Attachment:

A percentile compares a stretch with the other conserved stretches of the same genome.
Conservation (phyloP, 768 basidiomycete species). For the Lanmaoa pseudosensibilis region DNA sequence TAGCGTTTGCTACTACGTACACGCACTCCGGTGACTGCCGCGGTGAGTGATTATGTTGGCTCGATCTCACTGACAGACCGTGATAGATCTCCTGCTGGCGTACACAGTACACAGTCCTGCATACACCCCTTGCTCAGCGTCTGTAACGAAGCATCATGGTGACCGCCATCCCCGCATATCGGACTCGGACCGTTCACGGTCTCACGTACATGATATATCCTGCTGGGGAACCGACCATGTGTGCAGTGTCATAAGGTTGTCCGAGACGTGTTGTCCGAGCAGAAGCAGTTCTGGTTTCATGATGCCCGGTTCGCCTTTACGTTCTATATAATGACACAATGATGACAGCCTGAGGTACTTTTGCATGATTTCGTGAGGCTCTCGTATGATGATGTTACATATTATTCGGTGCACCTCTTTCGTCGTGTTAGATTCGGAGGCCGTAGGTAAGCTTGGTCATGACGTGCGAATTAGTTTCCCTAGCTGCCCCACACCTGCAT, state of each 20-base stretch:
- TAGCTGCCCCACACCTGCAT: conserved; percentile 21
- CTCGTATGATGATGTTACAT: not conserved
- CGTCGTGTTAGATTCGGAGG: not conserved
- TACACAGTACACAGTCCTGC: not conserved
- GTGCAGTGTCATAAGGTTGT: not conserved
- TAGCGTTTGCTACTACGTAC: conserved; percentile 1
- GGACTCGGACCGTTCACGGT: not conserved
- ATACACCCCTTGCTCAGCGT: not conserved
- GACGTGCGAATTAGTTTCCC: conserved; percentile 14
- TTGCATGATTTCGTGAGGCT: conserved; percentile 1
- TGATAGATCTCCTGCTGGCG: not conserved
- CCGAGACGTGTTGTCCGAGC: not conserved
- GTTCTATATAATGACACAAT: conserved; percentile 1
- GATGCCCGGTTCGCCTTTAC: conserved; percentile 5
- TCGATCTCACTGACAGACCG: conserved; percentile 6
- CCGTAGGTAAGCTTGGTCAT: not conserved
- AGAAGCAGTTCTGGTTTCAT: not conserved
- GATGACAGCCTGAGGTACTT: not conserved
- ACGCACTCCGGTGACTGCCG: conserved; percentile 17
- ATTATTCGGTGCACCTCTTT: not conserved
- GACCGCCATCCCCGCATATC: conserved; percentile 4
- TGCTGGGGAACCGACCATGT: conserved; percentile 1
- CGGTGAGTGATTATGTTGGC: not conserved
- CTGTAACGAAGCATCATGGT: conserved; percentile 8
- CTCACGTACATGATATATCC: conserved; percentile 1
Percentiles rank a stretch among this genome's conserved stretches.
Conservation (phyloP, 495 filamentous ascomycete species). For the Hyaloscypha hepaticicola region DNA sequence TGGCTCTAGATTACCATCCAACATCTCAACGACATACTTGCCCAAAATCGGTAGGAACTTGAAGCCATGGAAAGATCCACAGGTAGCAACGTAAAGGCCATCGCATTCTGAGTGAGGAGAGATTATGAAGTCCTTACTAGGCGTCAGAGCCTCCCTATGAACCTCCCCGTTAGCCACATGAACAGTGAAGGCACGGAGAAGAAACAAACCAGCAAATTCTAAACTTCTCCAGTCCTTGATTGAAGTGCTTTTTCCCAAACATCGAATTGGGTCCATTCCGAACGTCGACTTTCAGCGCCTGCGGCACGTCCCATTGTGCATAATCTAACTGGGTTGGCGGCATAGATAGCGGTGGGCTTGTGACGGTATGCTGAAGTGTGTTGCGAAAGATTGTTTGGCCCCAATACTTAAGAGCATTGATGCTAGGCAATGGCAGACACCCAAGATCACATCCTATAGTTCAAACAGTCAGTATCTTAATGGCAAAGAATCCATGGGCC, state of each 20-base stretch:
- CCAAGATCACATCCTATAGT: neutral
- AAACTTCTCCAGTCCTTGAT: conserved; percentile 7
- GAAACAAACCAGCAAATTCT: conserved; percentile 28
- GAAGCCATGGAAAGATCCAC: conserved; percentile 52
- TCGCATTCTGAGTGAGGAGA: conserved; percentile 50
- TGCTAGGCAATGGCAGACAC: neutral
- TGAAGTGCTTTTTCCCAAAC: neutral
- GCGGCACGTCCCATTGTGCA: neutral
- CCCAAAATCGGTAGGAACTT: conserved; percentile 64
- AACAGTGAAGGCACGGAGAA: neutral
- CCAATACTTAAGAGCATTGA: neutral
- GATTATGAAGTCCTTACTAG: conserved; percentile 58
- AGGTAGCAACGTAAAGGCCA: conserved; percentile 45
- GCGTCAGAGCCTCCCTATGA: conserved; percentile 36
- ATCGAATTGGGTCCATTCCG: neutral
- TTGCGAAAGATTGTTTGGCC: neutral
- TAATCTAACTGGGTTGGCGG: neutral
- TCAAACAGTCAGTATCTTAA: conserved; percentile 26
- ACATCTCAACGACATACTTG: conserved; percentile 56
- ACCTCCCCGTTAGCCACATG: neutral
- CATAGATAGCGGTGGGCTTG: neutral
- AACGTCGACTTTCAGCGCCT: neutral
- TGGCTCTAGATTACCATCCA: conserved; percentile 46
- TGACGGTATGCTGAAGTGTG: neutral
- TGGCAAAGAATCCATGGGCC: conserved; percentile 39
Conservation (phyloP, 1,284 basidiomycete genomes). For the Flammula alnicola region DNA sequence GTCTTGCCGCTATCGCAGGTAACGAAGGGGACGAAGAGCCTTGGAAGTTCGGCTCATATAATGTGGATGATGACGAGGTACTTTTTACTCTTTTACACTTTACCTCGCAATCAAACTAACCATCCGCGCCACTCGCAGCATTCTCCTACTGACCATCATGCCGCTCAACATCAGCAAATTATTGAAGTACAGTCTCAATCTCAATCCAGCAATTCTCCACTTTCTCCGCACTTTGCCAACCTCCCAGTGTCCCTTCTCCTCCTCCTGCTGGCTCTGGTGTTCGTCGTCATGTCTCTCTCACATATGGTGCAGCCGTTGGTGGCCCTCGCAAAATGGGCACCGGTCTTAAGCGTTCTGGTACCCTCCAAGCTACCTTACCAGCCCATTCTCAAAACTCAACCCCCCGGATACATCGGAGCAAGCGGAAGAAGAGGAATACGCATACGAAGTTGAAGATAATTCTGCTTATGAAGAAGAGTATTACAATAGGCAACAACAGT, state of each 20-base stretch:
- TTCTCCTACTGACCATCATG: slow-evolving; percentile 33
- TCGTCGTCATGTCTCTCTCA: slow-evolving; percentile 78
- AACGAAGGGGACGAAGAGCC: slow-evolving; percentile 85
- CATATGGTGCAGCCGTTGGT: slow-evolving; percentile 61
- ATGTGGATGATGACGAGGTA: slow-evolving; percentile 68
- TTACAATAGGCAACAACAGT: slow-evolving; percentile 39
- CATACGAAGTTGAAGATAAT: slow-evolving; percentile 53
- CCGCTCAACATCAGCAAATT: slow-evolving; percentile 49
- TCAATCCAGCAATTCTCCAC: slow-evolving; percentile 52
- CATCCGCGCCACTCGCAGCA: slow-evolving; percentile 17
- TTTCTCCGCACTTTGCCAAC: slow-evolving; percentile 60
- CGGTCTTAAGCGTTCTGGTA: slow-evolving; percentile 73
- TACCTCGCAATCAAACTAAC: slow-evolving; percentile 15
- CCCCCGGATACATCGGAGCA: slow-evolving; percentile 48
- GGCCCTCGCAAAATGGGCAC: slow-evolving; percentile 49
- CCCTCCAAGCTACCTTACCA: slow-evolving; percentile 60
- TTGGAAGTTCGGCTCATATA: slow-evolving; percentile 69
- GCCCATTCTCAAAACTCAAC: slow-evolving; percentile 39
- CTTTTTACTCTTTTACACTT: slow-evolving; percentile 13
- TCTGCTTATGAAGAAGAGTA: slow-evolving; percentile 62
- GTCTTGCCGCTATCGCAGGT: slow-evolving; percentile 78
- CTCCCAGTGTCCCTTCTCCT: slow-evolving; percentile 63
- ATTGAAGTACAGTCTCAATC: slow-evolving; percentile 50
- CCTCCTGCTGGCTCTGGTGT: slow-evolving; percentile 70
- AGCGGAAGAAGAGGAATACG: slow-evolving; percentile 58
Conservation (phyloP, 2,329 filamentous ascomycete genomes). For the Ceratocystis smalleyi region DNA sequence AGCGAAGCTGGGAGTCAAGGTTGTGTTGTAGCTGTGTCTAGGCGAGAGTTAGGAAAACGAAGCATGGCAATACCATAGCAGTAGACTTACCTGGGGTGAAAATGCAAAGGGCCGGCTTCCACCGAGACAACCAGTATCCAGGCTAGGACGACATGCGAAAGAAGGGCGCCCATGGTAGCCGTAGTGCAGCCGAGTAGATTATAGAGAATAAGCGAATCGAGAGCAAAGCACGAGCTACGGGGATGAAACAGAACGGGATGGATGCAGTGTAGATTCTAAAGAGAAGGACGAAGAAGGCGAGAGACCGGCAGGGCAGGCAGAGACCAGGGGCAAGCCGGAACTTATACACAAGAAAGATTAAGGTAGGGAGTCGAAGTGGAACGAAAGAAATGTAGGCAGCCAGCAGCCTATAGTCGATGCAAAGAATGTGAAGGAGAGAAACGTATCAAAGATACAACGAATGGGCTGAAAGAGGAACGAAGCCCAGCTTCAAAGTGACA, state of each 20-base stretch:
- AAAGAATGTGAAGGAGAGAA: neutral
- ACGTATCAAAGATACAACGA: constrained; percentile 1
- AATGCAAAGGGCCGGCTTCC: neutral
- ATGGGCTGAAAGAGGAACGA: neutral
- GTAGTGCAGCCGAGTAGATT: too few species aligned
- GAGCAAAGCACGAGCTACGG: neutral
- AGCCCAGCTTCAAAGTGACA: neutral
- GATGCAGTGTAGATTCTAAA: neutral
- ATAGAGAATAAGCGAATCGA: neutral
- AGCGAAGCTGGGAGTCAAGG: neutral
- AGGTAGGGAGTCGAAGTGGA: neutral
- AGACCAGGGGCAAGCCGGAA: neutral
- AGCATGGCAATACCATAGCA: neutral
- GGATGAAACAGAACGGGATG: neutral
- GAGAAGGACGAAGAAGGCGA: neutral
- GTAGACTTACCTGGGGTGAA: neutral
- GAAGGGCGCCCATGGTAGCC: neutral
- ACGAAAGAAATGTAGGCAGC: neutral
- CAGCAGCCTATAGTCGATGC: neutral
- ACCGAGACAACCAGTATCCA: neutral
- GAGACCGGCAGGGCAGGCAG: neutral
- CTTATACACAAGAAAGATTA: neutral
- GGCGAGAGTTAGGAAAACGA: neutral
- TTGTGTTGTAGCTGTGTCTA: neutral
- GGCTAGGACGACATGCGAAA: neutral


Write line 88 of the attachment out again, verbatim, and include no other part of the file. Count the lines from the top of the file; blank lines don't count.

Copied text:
- AGCCCAGCTTCAAAGTGACA: neutral